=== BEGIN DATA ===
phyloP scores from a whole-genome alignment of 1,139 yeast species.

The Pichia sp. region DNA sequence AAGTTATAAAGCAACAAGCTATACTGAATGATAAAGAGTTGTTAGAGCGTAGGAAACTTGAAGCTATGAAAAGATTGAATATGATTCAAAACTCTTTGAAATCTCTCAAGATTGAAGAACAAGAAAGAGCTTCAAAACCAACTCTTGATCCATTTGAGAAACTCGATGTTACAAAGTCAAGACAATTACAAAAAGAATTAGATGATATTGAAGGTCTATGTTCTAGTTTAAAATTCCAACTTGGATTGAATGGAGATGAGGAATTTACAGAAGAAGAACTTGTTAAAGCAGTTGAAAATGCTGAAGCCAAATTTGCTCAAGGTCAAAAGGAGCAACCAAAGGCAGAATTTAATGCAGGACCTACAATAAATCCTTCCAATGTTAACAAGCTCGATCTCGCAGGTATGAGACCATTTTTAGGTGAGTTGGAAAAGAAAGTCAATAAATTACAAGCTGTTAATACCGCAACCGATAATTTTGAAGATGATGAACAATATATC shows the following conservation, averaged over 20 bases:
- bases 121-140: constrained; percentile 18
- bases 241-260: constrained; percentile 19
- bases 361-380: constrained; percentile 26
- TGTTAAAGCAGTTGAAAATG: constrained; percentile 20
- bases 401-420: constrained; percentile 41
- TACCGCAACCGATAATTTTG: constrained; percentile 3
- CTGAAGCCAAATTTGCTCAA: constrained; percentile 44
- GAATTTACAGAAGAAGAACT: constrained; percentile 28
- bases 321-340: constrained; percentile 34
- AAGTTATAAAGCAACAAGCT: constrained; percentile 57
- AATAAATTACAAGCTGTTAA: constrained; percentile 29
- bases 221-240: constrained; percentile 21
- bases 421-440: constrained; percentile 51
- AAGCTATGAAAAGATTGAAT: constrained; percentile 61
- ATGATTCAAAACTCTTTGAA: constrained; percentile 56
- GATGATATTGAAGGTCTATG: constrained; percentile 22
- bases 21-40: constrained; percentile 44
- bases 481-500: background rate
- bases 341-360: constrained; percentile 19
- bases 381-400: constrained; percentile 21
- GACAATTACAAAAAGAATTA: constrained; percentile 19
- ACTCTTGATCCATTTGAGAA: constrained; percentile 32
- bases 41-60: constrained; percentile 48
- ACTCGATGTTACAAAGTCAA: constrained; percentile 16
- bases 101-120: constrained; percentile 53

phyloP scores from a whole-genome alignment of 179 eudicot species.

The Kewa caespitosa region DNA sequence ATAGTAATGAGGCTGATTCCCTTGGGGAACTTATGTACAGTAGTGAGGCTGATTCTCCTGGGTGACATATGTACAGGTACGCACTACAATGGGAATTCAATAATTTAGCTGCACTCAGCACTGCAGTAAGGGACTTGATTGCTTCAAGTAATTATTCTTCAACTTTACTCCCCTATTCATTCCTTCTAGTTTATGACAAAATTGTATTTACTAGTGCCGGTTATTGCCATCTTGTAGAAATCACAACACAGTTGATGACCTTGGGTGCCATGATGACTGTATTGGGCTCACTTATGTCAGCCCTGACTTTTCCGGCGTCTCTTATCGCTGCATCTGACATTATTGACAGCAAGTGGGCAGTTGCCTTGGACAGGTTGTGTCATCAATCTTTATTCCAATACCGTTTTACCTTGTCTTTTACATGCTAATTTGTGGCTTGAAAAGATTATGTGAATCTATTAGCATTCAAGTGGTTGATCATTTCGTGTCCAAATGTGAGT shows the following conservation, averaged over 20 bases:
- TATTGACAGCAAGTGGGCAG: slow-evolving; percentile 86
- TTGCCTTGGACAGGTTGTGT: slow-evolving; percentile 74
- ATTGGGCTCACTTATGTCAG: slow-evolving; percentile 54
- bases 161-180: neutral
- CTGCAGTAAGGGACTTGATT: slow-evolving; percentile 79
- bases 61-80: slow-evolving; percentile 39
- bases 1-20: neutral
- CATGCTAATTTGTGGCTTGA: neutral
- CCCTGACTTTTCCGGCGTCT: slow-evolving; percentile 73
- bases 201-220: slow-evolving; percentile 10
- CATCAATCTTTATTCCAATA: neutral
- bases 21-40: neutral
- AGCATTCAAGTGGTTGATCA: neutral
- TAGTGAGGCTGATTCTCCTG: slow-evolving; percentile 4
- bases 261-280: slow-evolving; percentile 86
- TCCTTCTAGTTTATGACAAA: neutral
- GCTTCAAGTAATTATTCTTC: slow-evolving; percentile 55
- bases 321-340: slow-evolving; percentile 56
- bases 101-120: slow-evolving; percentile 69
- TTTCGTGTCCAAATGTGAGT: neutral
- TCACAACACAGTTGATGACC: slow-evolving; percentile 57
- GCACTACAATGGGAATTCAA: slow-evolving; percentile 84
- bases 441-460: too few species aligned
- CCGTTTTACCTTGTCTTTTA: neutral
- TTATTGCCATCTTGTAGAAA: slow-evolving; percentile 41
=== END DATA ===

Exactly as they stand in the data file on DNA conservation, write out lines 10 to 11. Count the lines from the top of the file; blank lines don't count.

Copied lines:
- GAATTTACAGAAGAAGAACT: constrained; percentile 28
- bases 321-340: constrained; percentile 34